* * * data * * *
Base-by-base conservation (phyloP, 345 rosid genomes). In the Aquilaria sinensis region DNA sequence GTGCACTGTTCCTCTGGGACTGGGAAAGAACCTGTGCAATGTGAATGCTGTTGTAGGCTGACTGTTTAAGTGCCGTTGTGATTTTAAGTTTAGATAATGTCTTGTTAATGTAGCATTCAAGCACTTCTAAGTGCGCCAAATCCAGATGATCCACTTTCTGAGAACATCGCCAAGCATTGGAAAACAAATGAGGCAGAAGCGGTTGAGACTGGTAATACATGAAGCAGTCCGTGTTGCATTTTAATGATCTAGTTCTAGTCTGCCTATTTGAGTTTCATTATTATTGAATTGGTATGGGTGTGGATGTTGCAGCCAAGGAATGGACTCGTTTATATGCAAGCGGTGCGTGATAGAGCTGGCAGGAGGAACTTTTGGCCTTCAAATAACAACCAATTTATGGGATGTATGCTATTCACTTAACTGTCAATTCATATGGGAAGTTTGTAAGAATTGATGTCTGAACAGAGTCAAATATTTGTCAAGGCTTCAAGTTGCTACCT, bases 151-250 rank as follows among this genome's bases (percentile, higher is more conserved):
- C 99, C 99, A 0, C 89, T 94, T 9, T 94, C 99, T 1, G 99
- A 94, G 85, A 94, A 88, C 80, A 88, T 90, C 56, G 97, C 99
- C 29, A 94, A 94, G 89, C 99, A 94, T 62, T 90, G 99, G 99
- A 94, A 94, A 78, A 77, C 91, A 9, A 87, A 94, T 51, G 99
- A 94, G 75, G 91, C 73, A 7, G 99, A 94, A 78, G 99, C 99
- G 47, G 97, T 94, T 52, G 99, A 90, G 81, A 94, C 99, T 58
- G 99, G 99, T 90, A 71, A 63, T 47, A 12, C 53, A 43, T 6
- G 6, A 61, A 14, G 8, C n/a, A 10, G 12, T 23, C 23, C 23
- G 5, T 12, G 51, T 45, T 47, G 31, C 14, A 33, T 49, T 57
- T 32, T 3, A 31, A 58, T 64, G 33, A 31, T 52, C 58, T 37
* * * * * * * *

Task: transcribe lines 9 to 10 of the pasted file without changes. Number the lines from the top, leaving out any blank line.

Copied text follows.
- G 6, A 61, A 14, G 8, C n/a, A 10, G 12, T 23, C 23, C 23
- G 5, T 12, G 51, T 45, T 47, G 31, C 14, A 33, T 49, T 57